While easy to say, making a funny ad is surprisingly difficult to do. Most attempts at comedy in advertising either fail miserably or, at best, elicit a polite smile from viewers.

Still, some brands do break through the ‘humour barrier’, earning widespread attention and respect. For example, a recent Spotify campaign in the UK was shared around the world because of its witty take on how life changes as we age.

It’s rare, though, that campaigns from Asia are noticed for being funny – even though the region’s ads often do use humour to make more of an impression.

So, to give the region’s comedy reputation a boost, below are a few examples of campaigns from Asia which intend to be funny and, who knows, may actually make you laugh.

Singapore – NTUC Income

The first campaign comes from one of Singapore’s largest insurance companies, NTUC Income, as part of the company’s True Care campaign.

At the start, the ad seems nothing out of the ordinary – but it develops into a manic, sharp and quite funny satire of social media’s effect on communications in the digital age.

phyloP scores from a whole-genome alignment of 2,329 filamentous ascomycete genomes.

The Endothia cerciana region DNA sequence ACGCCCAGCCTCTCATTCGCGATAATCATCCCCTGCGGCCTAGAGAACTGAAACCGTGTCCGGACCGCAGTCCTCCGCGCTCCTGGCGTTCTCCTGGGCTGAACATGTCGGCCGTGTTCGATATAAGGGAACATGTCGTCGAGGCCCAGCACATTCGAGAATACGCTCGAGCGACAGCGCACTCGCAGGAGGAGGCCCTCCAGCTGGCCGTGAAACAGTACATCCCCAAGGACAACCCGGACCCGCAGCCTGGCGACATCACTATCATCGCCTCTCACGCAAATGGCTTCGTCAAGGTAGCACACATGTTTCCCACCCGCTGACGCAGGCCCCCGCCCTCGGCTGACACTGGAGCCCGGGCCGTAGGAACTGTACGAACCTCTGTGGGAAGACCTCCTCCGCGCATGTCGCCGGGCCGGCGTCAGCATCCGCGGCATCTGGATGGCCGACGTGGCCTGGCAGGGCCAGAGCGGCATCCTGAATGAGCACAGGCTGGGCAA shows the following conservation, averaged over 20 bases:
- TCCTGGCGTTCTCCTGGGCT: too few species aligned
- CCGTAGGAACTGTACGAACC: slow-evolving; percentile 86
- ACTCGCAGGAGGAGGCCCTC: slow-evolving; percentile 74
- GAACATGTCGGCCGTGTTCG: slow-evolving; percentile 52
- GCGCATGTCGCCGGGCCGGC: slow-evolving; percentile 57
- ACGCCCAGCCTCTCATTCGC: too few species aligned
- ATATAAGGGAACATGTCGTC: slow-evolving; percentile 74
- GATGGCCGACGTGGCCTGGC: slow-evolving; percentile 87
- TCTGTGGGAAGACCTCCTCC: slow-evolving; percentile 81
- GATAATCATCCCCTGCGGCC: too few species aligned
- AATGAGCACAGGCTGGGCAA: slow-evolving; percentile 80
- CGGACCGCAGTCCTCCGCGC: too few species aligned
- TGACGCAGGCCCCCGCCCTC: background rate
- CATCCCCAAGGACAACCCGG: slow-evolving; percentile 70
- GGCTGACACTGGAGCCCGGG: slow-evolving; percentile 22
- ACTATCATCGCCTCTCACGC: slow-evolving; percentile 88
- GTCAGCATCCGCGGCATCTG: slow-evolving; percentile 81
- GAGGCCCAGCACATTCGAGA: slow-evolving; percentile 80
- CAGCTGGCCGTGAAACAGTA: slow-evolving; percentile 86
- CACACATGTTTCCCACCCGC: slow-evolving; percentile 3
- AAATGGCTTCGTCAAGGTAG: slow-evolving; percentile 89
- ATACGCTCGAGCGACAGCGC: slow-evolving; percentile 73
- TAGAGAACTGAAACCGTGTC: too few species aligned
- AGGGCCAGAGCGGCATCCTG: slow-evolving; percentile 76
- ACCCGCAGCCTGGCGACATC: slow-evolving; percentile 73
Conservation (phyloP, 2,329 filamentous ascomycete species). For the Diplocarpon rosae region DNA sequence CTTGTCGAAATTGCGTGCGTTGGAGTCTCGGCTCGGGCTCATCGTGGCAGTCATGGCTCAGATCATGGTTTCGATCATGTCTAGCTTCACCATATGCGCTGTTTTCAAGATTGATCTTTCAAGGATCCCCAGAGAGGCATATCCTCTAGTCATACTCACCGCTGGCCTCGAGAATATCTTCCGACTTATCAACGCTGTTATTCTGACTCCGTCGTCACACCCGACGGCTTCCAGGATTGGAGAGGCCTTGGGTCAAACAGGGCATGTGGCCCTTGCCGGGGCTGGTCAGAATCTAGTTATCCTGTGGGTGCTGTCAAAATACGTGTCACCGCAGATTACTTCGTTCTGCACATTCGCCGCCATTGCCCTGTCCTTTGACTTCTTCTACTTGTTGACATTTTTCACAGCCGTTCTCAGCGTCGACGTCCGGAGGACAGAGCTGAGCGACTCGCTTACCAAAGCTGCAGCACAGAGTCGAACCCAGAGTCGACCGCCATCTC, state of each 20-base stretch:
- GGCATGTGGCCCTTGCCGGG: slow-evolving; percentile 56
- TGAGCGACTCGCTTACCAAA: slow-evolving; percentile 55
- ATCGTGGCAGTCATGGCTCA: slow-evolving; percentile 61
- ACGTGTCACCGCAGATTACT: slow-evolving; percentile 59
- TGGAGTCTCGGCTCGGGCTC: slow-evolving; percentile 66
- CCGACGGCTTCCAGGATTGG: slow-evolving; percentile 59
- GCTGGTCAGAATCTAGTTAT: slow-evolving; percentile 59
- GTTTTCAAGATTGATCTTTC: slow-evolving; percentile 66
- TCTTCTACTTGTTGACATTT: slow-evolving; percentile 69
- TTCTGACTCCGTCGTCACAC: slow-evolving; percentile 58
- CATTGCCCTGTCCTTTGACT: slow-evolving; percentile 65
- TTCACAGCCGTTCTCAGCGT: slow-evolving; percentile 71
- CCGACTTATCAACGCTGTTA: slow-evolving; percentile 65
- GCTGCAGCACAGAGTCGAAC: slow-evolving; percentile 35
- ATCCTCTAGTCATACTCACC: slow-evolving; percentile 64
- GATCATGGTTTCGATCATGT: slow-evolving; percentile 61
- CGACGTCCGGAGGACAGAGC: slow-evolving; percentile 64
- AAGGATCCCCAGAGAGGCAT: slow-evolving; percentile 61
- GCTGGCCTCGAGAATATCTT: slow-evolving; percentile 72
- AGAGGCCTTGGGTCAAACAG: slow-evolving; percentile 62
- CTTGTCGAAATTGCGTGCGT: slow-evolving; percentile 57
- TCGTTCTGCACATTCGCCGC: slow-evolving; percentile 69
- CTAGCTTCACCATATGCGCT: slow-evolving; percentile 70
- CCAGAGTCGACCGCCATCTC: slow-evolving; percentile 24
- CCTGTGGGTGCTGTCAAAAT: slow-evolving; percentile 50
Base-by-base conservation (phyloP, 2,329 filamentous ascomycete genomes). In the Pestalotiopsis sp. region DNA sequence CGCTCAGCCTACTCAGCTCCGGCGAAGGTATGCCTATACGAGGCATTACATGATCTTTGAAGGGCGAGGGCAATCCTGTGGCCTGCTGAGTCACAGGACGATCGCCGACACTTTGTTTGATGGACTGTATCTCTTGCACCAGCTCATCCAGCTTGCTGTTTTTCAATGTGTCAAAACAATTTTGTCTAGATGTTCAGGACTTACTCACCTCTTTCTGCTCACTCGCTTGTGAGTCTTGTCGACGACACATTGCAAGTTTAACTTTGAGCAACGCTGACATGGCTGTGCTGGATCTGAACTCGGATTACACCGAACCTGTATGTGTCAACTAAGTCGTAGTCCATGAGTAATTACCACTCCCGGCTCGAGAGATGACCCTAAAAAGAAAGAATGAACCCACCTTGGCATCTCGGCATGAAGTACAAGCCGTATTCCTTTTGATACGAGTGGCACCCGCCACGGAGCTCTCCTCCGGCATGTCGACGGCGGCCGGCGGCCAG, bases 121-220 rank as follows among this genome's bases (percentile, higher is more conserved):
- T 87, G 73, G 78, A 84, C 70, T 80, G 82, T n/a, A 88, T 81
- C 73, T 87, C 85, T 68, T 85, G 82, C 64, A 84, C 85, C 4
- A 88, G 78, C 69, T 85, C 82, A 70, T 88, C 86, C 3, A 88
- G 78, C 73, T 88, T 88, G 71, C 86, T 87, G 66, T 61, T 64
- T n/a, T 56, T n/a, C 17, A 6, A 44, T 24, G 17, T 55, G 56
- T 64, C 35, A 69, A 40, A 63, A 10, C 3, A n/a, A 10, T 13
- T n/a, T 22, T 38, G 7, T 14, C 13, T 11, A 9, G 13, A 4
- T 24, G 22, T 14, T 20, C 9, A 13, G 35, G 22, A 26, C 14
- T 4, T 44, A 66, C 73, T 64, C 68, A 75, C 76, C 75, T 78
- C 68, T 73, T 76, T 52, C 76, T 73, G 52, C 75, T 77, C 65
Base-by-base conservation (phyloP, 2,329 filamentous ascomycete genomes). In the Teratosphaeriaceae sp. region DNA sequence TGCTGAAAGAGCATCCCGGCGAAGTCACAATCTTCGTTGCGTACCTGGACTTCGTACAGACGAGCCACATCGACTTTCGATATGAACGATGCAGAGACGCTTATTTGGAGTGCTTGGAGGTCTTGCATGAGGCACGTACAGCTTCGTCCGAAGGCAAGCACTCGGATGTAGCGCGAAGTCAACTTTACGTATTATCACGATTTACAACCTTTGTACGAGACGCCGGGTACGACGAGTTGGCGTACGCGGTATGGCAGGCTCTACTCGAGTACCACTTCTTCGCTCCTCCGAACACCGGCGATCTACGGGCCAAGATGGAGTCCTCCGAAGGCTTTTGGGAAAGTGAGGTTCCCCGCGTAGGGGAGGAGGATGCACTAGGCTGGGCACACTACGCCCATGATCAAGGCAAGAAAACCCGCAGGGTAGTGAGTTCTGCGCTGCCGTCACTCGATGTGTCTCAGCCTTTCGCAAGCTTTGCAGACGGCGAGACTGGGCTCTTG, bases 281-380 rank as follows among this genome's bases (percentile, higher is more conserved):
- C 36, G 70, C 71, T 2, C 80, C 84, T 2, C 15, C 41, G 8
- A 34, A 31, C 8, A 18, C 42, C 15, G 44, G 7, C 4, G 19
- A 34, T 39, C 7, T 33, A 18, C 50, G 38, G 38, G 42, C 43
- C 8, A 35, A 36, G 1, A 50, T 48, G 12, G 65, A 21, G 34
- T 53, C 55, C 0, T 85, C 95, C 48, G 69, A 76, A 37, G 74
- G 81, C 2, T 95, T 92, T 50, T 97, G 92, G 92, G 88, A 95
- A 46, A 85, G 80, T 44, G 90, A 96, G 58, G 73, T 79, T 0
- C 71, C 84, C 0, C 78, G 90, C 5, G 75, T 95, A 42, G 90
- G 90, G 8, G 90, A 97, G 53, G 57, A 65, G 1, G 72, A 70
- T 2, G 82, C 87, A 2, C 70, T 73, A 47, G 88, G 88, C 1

It’s a few minutes long, but worth it – and the ad has a heartwarmingly sappy ending to boot.

Thailand – Dutch Mill

In this ad from Thai dairy company, Dutch Mill, a Thai woman struggles to manage the complexity of a cosmopolitan business meeting for which she is taking notes – and quickly becomes overwhelmed.

This ad succeeds in being funny because it depicts her stress to such an extreme that it crosses the ‘in good taste’ barrier, before swiftly crossing back to show off the benefits of its milky beverage.

Philippines – Manulife

Manulife Philippines took a novel approach to infusing humour into its advertising campaign; the company hired a real stand-up comic and created an ad around his jokes.

While not side-splittingly funny throughout, the short video has a few good zingers as well as a surprising, sentimental ending.

Japan – Sakeru Gum

Humour in Japan is perhaps the most unusual in the region. It’s difficult to say what exactly is different about it but few would disagree that Japanese humour doesn’t transcend cultural boundaries very often.

One exception to this tendency is Sakeru Gum’s ‘Long Long Man’ ad. Apart from repeating the obvious double-entendre in every ad, the campaign also pokes fun at many aspects of modern life, including low-budget soap operas, flash mobs and romantic sax solos.

The whole series of 11 ads runs for more than 6 minutes which may be too long (long) for some, but for those looking for laughs it’s just about right!

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